Polishing the Student Experience

After every semester of UCOSP or GSoC, the Review Board team has a post-mortem.  The post-mortem is an opportunity for students to give us mentors some feedback on:

  1. What worked and what didn’t work
  2. What we should do more of, and what we should do less of
  3. What we need, and what we can do without
  4. What things we should provide, and what unnecessary things we can trim back

Here’s some of the things we learned last semester:

We’ve got some decent set up documentation

The instructions for setting up the development environment are well written – students were able to get set up really quickly, and hit the ground running.

Git is a major stumbling block for students

Students are coming at us with varying levels of knowledge regarding version control systems – let alone distributed version control systems.  We really need to make sure they have a solid foundation in Git, or else it’ll bite them later on in the semester when their trees get more complicated.

So it’s not good enough to just show them how to clone a repository, make some changes, and commit them.  Students need to know how to recover from easy mistakes.  They need to know how to think about how their branches relate, what a tracking branch is, and what rebase-ing does.

They need to know how to use Github to set up a fork, and why that’s useful.  They need to know tricks like stashing changes,

We should probably be more visual, and can probably help this by introducing gitx / gitk earlier on, to make it easier for students to understand the relationship between their branches.

And then, on top of all of this, we need to explain how Review Board developers are expected to use Git, and how post-review works in tandem with Git.

On Editors

Some students are coming at us having only used full-blown IDEs to do development.  It might be worth-while to try to help the student set up their IDE to hack on Review Board, as opposed to forcing a student to adopt a foreign editor along with a foreign codebase.

IRC

Distributed development hinges on communication.  IRC is a very important tool in this arsenal, and we cannot assume that students are familiar with it right off the bat.  We need to be able to get students up and running on IRC quickly.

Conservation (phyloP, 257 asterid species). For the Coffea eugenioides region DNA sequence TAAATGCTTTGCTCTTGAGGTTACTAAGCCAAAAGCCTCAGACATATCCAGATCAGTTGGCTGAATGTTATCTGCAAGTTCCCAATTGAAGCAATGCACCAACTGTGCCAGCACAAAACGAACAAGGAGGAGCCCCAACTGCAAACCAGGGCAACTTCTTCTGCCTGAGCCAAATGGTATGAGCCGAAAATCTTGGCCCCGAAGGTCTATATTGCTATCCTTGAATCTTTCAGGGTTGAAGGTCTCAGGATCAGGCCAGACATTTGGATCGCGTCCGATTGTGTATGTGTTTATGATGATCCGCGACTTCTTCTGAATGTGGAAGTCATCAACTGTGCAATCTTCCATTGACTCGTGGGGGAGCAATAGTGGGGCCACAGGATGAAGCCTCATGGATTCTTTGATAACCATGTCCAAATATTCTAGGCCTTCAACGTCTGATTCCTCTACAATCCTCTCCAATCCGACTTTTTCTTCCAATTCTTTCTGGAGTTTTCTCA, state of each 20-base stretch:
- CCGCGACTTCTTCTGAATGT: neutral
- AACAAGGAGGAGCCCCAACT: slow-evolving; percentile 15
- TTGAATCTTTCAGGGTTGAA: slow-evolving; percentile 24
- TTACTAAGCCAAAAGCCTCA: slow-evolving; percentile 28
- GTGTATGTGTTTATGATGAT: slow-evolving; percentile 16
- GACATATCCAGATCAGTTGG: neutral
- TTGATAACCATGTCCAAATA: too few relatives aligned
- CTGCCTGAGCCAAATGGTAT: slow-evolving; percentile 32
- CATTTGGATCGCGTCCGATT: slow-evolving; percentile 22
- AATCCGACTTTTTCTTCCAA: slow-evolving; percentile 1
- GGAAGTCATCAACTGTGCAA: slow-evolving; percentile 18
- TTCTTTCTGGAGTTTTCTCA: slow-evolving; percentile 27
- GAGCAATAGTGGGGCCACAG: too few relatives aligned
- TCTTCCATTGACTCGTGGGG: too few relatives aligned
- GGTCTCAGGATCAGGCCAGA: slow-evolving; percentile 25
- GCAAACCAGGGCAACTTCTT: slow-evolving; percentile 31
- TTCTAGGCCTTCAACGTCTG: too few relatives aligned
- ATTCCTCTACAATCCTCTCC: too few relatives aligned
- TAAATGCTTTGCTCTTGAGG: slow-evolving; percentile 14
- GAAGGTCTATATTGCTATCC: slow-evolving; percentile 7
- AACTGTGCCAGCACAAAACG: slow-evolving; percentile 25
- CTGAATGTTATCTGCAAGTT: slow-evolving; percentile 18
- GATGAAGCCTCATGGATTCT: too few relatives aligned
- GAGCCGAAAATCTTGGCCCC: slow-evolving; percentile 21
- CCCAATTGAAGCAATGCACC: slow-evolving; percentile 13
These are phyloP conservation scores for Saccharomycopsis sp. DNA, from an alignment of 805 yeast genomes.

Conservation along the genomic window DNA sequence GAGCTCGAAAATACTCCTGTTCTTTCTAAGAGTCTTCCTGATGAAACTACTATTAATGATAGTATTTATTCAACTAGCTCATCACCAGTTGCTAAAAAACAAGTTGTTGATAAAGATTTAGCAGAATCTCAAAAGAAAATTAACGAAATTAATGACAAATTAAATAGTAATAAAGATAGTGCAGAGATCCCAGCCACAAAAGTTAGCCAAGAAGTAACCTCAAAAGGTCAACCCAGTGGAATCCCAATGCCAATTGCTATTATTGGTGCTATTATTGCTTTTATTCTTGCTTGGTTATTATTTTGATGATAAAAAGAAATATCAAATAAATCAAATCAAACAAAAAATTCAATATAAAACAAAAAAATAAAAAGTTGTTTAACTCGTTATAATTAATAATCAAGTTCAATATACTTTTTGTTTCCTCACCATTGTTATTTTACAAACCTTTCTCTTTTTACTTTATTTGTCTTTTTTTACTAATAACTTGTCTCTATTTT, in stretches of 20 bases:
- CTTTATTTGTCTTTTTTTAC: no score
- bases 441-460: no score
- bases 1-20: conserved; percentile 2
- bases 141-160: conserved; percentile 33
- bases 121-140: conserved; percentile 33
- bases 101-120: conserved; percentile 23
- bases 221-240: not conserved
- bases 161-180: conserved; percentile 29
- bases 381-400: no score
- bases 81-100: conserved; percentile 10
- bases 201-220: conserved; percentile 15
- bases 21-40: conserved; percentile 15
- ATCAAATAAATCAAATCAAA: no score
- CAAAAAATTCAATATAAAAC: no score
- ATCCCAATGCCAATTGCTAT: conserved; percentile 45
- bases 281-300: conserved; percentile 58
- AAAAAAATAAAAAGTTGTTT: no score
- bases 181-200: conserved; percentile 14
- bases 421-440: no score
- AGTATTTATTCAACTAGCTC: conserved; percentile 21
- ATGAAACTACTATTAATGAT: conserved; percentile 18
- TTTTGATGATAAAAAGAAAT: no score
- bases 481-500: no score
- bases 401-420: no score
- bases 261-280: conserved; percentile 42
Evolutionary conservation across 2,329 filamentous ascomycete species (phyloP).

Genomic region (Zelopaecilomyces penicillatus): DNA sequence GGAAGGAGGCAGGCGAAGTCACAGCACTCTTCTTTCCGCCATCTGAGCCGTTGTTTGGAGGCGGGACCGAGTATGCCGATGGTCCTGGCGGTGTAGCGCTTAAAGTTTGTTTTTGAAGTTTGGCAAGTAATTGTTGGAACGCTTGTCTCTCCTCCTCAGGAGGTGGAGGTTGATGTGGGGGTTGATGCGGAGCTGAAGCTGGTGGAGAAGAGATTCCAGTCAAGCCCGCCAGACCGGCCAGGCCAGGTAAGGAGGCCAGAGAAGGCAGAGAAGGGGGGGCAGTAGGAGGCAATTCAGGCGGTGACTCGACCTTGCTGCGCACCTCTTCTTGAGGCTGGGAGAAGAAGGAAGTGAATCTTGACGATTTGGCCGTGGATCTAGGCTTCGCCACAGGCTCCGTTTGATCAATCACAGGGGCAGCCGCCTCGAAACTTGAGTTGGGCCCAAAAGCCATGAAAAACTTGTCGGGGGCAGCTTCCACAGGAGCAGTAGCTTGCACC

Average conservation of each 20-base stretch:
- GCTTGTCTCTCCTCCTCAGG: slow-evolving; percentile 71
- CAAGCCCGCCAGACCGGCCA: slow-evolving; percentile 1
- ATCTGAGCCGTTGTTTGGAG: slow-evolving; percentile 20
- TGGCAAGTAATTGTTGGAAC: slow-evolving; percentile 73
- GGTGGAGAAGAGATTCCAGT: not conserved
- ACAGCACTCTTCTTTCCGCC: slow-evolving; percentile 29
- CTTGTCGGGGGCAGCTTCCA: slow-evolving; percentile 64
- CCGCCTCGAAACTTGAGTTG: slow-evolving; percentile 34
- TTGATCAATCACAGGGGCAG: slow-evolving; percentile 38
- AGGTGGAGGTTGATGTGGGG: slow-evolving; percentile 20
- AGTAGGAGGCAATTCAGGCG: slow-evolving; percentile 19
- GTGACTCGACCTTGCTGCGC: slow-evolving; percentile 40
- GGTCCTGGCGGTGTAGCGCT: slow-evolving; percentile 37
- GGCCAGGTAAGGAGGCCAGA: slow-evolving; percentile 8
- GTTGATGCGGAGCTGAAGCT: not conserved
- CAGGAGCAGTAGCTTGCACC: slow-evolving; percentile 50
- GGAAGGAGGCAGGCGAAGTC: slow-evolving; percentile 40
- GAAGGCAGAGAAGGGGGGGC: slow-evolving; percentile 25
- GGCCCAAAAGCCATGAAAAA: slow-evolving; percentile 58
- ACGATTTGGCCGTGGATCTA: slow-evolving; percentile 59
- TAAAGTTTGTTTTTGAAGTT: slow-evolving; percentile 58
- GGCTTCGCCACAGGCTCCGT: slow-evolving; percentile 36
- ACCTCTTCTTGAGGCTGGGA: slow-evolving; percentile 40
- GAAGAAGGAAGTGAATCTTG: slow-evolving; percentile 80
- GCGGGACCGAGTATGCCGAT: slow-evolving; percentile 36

We need to be strict on posting status reports

There were a few instances last semester where status reports were posted after a meeting had started.  This is no good, because then we have to waste time at the beginning of the meeting getting caught up on everyone’s progress, as opposed to immediately diving into blockers.

We started getting more strict on that in the second half of the semester, and we’re going to be quite vigilant from here on in.

The blog is good for some things, but we might want to invest in a Wiki

Students have expressed that the blog is uncomfortable and clumsy for things like writing development notes, and for keeping track of progress on things.  Something like a Wiki might be better suited for such things.  We use Google Code to host the Review Board issue tracker – we might want to investigate giving our students access to the built-in Wiki.

Students need examples of good meeting minutes and status reports

We need to show students acceptable examples of both minutes and status reports, so that they have a target to aim for.

We need to map out the layers of Review Board

Review Board is a pile of technologies:  Python, Django, Djblets, jQuery, HTML and CSS.  We need to map out for students how these technologies are used, and how they relate to one another.  We cannot assume that our students are proficient in any of these technologies.  We cannot assume that they know what a web framework is.  We cannot assume that they know how server side software generally operates.

Students are eager for review feedback, and we can’t let it slide

This has been a problem for a few semesters now, but sometimes review requests pile up, and the reviewers lose track of them.  We need to make sure students are periodically reminding us that they’re blocked on particular review requests.  They cannot be shy about this.

Who knows, maybe a student will automate a reminder system as part of Review Board itself.

So that’s the wisdom that we garnered from last semester’s students.  Thanks for the review!

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